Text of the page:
U.S. District Judge Robert Summerhays, an appointee of former President Donald Trump who is overseeing the suit brought by 21 Republican-led states, said in a notice that he had agreed to issue a temporary restraining order blocking officials from terminating the rule known as Title 42, which is set to end on May 23.
It’s not yet clear if the order will block the administration from ending Title 42 on May 23, or if it will only prohibit them from starting to wind down the policy before then.
Summerhays, a judge on the U.S. District Court for the Western District of Louisiana, held a status conference on the case on Monday afternoon. The status conference was closed to the press.
“For the reasons stated on the record, the Court announced its intent to grant the motion,” the judge said in a summary of the hearing. “The parties will confer regarding the specific terms to be contained in the Temporary Restraining Order and attempt to reach agreement.”
Since its inception in March 2020, the Title 42 authority has allowed U.S. authorities along the Mexican border to expel migrants over 1.8 million times to Mexico or their home countries without allowing them to seek asylum, which is generally required by U.S. law, government data show.
While it reversed other Trump-era border restrictions, the Biden administration continued Title 42 for over a year, arguing the quick expulsions were necessary to control the transmission of COVID-19 inside migrant processing facilities.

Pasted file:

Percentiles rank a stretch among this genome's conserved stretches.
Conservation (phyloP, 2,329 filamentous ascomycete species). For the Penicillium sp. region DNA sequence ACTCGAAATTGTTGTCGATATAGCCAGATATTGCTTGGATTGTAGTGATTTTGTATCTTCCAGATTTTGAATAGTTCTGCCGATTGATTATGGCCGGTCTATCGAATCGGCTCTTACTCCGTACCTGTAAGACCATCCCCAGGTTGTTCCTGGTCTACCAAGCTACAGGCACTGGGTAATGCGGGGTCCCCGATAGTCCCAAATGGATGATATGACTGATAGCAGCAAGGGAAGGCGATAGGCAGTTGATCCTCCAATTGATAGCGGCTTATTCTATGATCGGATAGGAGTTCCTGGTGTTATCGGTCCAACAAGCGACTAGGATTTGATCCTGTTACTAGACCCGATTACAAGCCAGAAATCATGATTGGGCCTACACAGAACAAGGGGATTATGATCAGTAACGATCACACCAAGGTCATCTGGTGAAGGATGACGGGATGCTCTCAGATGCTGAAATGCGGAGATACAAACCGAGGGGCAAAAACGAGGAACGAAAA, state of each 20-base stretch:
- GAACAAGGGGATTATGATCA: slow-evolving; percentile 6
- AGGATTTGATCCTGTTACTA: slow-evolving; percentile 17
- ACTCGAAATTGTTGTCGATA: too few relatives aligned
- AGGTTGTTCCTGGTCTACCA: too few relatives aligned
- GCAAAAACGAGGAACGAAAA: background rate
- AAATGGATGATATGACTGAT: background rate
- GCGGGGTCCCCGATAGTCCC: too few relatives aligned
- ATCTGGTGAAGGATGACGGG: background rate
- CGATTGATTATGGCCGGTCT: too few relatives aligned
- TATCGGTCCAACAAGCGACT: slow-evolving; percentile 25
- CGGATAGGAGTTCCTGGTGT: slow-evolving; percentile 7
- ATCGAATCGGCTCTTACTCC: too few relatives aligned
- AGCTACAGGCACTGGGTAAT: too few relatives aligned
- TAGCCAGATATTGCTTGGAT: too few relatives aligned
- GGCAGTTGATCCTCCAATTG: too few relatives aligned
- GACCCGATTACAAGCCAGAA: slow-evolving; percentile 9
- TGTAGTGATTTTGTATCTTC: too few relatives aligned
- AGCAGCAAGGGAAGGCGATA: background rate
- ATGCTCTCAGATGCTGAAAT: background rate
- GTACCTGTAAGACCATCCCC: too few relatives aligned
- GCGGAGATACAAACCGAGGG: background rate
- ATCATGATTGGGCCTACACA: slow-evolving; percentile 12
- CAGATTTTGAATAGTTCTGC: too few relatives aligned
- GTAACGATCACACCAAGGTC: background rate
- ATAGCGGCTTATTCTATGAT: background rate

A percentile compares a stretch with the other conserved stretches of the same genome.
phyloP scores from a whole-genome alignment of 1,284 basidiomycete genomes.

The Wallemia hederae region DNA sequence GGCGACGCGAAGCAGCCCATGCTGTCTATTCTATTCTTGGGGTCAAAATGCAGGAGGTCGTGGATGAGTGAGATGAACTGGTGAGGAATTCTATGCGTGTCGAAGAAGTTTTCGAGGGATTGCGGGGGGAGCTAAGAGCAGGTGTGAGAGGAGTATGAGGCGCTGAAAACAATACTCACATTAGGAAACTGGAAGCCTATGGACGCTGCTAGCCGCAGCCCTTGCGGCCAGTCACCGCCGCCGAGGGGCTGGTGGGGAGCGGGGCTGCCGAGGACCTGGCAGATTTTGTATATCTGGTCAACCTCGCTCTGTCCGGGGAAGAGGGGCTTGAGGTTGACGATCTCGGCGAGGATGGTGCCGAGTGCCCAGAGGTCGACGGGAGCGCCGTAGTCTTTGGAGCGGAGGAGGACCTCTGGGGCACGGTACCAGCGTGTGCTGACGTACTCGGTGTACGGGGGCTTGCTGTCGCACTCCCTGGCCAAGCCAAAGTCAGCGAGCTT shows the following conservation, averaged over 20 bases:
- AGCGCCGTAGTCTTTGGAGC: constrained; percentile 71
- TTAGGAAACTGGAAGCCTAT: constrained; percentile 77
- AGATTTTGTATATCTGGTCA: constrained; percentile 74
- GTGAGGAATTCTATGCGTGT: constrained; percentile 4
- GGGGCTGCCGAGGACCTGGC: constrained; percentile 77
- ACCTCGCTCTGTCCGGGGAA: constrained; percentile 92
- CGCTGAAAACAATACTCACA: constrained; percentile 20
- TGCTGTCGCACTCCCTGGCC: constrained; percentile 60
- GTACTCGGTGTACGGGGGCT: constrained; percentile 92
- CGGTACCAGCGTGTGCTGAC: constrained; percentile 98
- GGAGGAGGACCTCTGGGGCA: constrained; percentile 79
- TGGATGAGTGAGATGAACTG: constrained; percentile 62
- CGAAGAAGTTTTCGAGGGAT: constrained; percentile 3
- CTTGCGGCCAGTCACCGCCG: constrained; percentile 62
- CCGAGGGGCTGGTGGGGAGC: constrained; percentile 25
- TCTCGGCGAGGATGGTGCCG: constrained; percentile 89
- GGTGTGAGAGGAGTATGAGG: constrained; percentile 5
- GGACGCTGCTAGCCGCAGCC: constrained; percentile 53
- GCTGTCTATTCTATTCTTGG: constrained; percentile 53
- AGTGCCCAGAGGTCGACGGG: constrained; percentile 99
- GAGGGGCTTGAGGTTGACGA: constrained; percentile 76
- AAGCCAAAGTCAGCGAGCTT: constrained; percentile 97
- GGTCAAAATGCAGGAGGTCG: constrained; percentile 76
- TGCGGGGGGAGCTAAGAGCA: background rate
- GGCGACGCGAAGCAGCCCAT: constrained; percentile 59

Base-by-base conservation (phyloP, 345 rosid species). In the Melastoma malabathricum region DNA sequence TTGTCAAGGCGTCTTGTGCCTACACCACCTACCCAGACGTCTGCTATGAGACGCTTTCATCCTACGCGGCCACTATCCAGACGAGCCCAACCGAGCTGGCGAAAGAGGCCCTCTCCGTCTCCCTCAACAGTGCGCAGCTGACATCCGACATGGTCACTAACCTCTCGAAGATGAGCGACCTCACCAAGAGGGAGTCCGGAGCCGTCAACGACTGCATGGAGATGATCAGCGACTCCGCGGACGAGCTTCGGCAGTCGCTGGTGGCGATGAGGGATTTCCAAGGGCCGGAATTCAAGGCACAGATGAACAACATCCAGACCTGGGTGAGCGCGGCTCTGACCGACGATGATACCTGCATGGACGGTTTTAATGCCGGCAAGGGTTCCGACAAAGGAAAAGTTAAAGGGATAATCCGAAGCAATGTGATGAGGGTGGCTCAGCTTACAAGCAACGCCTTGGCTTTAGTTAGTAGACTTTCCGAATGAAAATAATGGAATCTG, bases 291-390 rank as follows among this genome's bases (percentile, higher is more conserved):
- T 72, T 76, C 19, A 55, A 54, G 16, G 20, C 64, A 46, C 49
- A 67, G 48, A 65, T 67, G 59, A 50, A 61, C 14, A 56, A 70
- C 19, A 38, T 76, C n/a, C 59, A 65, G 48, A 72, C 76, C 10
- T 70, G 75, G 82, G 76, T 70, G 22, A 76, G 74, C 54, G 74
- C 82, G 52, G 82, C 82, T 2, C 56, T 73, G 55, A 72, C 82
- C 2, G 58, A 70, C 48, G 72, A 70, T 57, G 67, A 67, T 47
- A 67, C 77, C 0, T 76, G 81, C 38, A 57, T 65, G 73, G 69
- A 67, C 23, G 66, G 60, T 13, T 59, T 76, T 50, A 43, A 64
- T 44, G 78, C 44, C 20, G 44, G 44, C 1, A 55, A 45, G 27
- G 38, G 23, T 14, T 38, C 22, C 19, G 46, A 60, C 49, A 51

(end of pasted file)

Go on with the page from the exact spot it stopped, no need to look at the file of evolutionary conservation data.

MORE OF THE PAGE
But earlier in April, the Centers for Disease Control and Prevention published an order saying the agency no longer believed the expulsions were needed to protect public health. The CDC said it would stop authorizing Title 42 on May 23 to give border officials time to make preparations.
The CDC announcement alarmed Republicans and some moderate Democratic lawmakers, who have expressed doubts about the Department of Homeland Security’s ability to deal with a likely spike in migrant arrivals after Title 42 is lifted.
Last week, the 21 states suing the administration, led by Arizona, Louisiana and Missouri, said border officials had already started to wind down Title 42 and asked Summerhays to issue a temporary restraining order “against any implementation of the Termination Order before its May 23 effective date.”
Representatives for DHS did not respond to requests to comment on Monday’s development. A Justice Department spokeswoman declined to comment.
Inwith CBS News last week, Homeland Security Secretary Alejandro Mayorkas rebuffed criticism that his department has not been adequately preparing for Title 42’s termination. He cited the deployment of additional personnel to the southern border, the expansion of migrant transportation assets and the establishment of processing facilities.
“The assertion that we do not have plans is an assertion that is not grounded in fact,”. “We have been planning for months to address increases in migration; those that we already have experienced and those that we might experience upon an end to Title 42.”
Editors note: This story was updated to clarify the issue the judge’s temporary restraining order is expected to address.